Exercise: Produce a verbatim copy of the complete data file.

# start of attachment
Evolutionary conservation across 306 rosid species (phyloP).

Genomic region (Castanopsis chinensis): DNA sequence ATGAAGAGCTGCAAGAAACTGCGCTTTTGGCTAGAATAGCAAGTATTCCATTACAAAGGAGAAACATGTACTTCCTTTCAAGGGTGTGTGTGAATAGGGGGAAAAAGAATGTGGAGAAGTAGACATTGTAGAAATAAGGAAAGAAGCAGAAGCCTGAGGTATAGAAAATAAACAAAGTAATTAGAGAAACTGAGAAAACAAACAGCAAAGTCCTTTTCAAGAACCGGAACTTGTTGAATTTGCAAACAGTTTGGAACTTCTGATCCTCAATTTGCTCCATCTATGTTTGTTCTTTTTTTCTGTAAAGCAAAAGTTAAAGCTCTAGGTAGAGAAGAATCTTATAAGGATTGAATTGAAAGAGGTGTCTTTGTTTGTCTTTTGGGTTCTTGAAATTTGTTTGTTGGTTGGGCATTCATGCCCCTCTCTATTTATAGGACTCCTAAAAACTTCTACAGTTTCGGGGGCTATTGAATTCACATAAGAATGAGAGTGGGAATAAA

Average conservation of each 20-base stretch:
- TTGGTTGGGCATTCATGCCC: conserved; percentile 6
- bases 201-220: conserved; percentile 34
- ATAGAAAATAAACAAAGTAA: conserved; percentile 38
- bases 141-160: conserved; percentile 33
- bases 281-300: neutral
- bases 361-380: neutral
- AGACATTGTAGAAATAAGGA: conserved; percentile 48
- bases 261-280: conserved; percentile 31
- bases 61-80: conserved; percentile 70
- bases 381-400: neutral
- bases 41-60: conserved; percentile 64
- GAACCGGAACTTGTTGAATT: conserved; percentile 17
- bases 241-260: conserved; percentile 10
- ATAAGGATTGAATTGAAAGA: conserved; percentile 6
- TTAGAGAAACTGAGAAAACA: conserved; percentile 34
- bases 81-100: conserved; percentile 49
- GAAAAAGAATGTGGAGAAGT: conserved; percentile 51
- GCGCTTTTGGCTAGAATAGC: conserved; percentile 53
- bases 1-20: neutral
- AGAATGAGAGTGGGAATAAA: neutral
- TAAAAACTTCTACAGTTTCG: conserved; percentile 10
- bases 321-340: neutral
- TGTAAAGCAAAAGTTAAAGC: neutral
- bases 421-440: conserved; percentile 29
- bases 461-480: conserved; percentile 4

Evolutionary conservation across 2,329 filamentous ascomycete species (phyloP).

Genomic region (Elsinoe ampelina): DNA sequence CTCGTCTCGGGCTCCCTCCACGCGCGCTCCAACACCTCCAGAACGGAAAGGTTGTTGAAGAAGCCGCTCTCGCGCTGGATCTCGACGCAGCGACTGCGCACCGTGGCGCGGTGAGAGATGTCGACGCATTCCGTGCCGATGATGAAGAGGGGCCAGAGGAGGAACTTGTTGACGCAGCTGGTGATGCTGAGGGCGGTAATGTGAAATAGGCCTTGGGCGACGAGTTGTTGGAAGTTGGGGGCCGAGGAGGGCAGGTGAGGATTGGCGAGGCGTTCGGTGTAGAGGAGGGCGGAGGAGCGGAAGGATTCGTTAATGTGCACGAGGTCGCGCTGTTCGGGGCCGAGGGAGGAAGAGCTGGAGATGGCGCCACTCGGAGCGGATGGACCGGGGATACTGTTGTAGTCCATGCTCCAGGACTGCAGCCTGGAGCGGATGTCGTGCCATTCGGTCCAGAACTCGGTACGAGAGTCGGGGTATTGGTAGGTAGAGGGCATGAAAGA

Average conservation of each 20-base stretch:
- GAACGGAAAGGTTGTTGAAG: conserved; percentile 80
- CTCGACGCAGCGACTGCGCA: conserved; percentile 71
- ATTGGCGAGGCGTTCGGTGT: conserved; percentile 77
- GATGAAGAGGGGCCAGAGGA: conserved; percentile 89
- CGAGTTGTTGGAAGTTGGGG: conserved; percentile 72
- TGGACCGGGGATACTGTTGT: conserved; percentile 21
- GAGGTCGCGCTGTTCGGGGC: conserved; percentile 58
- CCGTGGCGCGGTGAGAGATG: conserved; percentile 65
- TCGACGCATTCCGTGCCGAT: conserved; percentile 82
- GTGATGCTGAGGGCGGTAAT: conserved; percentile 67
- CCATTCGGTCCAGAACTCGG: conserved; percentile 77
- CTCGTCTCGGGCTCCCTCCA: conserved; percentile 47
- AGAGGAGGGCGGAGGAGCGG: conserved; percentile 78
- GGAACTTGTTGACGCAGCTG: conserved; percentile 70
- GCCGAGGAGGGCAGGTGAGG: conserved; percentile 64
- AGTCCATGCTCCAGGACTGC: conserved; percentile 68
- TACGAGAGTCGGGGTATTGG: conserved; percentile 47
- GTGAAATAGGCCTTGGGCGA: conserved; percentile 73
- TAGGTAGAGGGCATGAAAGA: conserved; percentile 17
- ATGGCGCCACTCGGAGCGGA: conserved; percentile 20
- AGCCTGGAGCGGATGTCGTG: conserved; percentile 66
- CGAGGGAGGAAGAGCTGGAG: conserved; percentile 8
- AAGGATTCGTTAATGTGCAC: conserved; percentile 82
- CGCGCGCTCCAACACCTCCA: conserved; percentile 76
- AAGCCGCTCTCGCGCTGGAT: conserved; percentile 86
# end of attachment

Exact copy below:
Evolutionary conservation across 306 rosid species (phyloP).

Genomic region (Castanopsis chinensis): DNA sequence ATGAAGAGCTGCAAGAAACTGCGCTTTTGGCTAGAATAGCAAGTATTCCATTACAAAGGAGAAACATGTACTTCCTTTCAAGGGTGTGTGTGAATAGGGGGAAAAAGAATGTGGAGAAGTAGACATTGTAGAAATAAGGAAAGAAGCAGAAGCCTGAGGTATAGAAAATAAACAAAGTAATTAGAGAAACTGAGAAAACAAACAGCAAAGTCCTTTTCAAGAACCGGAACTTGTTGAATTTGCAAACAGTTTGGAACTTCTGATCCTCAATTTGCTCCATCTATGTTTGTTCTTTTTTTCTGTAAAGCAAAAGTTAAAGCTCTAGGTAGAGAAGAATCTTATAAGGATTGAATTGAAAGAGGTGTCTTTGTTTGTCTTTTGGGTTCTTGAAATTTGTTTGTTGGTTGGGCATTCATGCCCCTCTCTATTTATAGGACTCCTAAAAACTTCTACAGTTTCGGGGGCTATTGAATTCACATAAGAATGAGAGTGGGAATAAA

Average conservation of each 20-base stretch:
- TTGGTTGGGCATTCATGCCC: conserved; percentile 6
- bases 201-220: conserved; percentile 34
- ATAGAAAATAAACAAAGTAA: conserved; percentile 38
- bases 141-160: conserved; percentile 33
- bases 281-300: neutral
- bases 361-380: neutral
- AGACATTGTAGAAATAAGGA: conserved; percentile 48
- bases 261-280: conserved; percentile 31
- bases 61-80: conserved; percentile 70
- bases 381-400: neutral
- bases 41-60: conserved; percentile 64
- GAACCGGAACTTGTTGAATT: conserved; percentile 17
- bases 241-260: conserved; percentile 10
- ATAAGGATTGAATTGAAAGA: conserved; percentile 6
- TTAGAGAAACTGAGAAAACA: conserved; percentile 34
- bases 81-100: conserved; percentile 49
- GAAAAAGAATGTGGAGAAGT: conserved; percentile 51
- GCGCTTTTGGCTAGAATAGC: conserved; percentile 53
- bases 1-20: neutral
- AGAATGAGAGTGGGAATAAA: neutral
- TAAAAACTTCTACAGTTTCG: conserved; percentile 10
- bases 321-340: neutral
- TGTAAAGCAAAAGTTAAAGC: neutral
- bases 421-440: conserved; percentile 29
- bases 461-480: conserved; percentile 4

Evolutionary conservation across 2,329 filamentous ascomycete species (phyloP).

Genomic region (Elsinoe ampelina): DNA sequence CTCGTCTCGGGCTCCCTCCACGCGCGCTCCAACACCTCCAGAACGGAAAGGTTGTTGAAGAAGCCGCTCTCGCGCTGGATCTCGACGCAGCGACTGCGCACCGTGGCGCGGTGAGAGATGTCGACGCATTCCGTGCCGATGATGAAGAGGGGCCAGAGGAGGAACTTGTTGACGCAGCTGGTGATGCTGAGGGCGGTAATGTGAAATAGGCCTTGGGCGACGAGTTGTTGGAAGTTGGGGGCCGAGGAGGGCAGGTGAGGATTGGCGAGGCGTTCGGTGTAGAGGAGGGCGGAGGAGCGGAAGGATTCGTTAATGTGCACGAGGTCGCGCTGTTCGGGGCCGAGGGAGGAAGAGCTGGAGATGGCGCCACTCGGAGCGGATGGACCGGGGATACTGTTGTAGTCCATGCTCCAGGACTGCAGCCTGGAGCGGATGTCGTGCCATTCGGTCCAGAACTCGGTACGAGAGTCGGGGTATTGGTAGGTAGAGGGCATGAAAGA

Average conservation of each 20-base stretch:
- GAACGGAAAGGTTGTTGAAG: conserved; percentile 80
- CTCGACGCAGCGACTGCGCA: conserved; percentile 71
- ATTGGCGAGGCGTTCGGTGT: conserved; percentile 77
- GATGAAGAGGGGCCAGAGGA: conserved; percentile 89
- CGAGTTGTTGGAAGTTGGGG: conserved; percentile 72
- TGGACCGGGGATACTGTTGT: conserved; percentile 21
- GAGGTCGCGCTGTTCGGGGC: conserved; percentile 58
- CCGTGGCGCGGTGAGAGATG: conserved; percentile 65
- TCGACGCATTCCGTGCCGAT: conserved; percentile 82
- GTGATGCTGAGGGCGGTAAT: conserved; percentile 67
- CCATTCGGTCCAGAACTCGG: conserved; percentile 77
- CTCGTCTCGGGCTCCCTCCA: conserved; percentile 47
- AGAGGAGGGCGGAGGAGCGG: conserved; percentile 78
- GGAACTTGTTGACGCAGCTG: conserved; percentile 70
- GCCGAGGAGGGCAGGTGAGG: conserved; percentile 64
- AGTCCATGCTCCAGGACTGC: conserved; percentile 68
- TACGAGAGTCGGGGTATTGG: conserved; percentile 47
- GTGAAATAGGCCTTGGGCGA: conserved; percentile 73
- TAGGTAGAGGGCATGAAAGA: conserved; percentile 17
- ATGGCGCCACTCGGAGCGGA: conserved; percentile 20
- AGCCTGGAGCGGATGTCGTG: conserved; percentile 66
- CGAGGGAGGAAGAGCTGGAG: conserved; percentile 8
- AAGGATTCGTTAATGTGCAC: conserved; percentile 82
- CGCGCGCTCCAACACCTCCA: conserved; percentile 76
- AAGCCGCTCTCGCGCTGGAT: conserved; percentile 86